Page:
This essay treats three African American woman’s Buddhist autobiographies— Faith Adiele’s Meeting Faith (2004); Jan Willis’s Dreaming Me (2001); and Angel Kyodo Williams’s Being Black (2000)—as part of revelatory African American women’s writing, showing how autobiography can expand expectations and the genre in ways some think neither possible nor necessary. [End Page 183]
How Three Black Women Find Buddhism
As far back as 1992, as Bruce B. Lawrence points out, bell hooks, a practicing Buddhist, decried the fact that black Buddhists were absent from any discussion of immigrant Buddhism or American converts to Buddhism (85). In fact, black people have consistently engaged with Buddhism as dabblers, adherents, and scholars. The writers examined in this essay—Faith Adiele, Angel Kyodo Williams, and Jan Willis—illustrate this range of connections with Buddhism in the African American community while also allowing readers to discover a unique chapter in the history of black American women’s autobiography. Their explorations into Buddhism result from the aftermath of the Civil Rights Movement. Access to education led to worldly exposure and the opportunity for travel and study that would not have been available to a woman a generation earlier. Their writing about these experiences and the resulting discoveries and beliefs, however, place them squarely within a tradition of African American women’s spiritual autobiography. Unfortunately, this tradition includes deeming unnatural and detrimental to the community black women who speak of individual religious experiences.1 Although much of the tendency toward extreme condemnation has passed, these three women still write about and analyze the same anxieties over community and its concerns. Their forays into Buddhism offer both isolation that allows them to put their concerns into perspective and the opportunity to write about often-ignored issues that are specific to African American women’s lives.
American black women have encountered Buddhism as both a spiritual and political tradition. According to Carol Cooper, “[i]n the half-century since Buddhism re-entered American pop culture . . . more and more black females—children of the civil rights movement, champions of black nationalism, feminist iconoclasts, and intellectuals—have been finding their way to Buddhist practice.” Cooper goes on to refer to Dr. Martin Luther King, Jr.’s nomination of Buddhist Thich Nhat Hanh for the Nobel Peace Prize and his adoption of a Hindu practice of nonviolence as some of the most prominent examples of how Eastern religions can complement black American life. Author, professor, and Buddhist [End Page 184] practitioner Charles Johnson similarly connects King’s embrace of nonviolence and Buddhism:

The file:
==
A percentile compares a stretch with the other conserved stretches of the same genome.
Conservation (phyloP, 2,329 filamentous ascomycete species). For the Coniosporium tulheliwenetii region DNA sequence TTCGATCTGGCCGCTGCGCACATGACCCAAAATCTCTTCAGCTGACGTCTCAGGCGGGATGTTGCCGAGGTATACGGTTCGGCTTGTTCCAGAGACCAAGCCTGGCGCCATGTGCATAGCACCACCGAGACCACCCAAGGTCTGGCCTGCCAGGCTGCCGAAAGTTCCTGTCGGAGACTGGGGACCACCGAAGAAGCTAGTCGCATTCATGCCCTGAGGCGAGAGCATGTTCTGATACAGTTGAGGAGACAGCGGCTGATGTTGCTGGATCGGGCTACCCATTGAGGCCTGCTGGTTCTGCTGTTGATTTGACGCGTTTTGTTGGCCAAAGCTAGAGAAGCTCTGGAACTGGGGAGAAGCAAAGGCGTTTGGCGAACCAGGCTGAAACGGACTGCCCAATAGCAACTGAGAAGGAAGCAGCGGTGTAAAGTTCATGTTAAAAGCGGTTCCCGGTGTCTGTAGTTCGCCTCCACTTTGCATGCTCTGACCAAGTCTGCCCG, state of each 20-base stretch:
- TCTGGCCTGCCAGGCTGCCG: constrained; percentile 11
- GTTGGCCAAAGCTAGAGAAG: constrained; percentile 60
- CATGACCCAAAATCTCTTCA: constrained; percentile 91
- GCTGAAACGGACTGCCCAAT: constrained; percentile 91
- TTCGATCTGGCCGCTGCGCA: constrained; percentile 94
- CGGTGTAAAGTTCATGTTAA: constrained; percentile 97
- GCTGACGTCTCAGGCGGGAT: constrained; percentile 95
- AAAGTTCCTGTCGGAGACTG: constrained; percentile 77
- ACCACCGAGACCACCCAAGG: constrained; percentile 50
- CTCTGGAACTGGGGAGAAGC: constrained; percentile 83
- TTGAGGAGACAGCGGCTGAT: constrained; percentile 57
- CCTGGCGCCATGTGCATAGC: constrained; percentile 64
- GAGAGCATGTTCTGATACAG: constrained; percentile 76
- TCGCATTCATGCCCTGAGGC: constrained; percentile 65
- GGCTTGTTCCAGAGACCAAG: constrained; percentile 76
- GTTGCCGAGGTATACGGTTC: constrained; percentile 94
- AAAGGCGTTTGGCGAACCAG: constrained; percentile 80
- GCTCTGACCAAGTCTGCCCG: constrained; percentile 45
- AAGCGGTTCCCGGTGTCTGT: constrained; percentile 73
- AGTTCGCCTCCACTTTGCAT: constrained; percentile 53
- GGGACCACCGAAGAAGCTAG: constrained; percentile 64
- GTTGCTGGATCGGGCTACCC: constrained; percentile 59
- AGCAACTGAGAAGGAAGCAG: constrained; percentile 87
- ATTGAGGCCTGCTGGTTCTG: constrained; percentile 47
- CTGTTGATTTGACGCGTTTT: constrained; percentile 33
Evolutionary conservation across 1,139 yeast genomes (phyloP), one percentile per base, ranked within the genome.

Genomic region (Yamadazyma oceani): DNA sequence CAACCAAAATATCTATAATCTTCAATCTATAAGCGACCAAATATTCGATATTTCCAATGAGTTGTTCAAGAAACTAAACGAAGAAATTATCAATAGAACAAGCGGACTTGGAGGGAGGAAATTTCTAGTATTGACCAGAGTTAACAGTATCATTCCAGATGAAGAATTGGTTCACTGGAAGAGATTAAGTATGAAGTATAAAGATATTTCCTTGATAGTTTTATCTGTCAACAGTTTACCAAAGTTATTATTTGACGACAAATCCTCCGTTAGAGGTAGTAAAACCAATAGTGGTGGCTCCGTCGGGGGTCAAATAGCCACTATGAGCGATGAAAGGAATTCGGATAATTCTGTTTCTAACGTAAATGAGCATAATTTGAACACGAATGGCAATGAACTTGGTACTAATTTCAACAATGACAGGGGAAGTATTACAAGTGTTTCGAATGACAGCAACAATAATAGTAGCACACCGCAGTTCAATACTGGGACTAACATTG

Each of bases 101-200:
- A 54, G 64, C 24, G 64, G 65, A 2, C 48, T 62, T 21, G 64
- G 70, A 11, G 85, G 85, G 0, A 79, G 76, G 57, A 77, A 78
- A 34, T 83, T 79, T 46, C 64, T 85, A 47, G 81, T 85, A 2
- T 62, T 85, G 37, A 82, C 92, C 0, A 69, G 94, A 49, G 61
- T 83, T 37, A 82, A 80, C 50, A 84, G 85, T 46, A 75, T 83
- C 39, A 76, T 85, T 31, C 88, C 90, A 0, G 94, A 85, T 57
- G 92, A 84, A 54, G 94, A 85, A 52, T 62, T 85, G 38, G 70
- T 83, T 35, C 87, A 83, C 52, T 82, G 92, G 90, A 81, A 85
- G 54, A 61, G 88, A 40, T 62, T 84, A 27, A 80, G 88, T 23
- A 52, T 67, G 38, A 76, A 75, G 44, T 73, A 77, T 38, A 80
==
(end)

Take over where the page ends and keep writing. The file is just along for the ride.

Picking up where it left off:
In his Nobel Prize acceptance speech, Dr. Martin Luther King, Jr. said that civilization and violence are antithetical concepts. I link King with Buddhism because his statements are very close to the idea of dependent origination. He talked beautifully about how the world we live in is one of mutuality in which we are all equally dependent on each other. King embodies both social change and spiritual growth. That’s what made his 14-year public ministry— from the Montgomery bus boycott until his assassination in Memphis—as a leader so important.
Because Dr. King made his religious and social philosophies explicit and public parts of his activism, the connections that he made to Eastern philosophies and spiritual leadership of movements around the world were available for individuals in the African American community to discover. Much of the detailed information about what he incorporated into his activism has faded from memory even though his image has not. This set of circumstances makes him an ideal example to present to black Americans wondering about Buddhist practice.
Buddhism pushes new practitioners to examine their ways of connecting their interior lives to the external world. Such encouragement helps ease the minds of black people who may worry about indoctrination. The beginnings of Buddhist exploration can act as a self-assessment or self-examination that feels empowering. Angel Kyodo Williams sees Buddhist principles as aids in helping people become responsible for their own spiritual health (“‘Revolutionary’”). Meditation teacher Ralph Steele and Shu Shin priest Joseph Jarman cite examples from their own lives...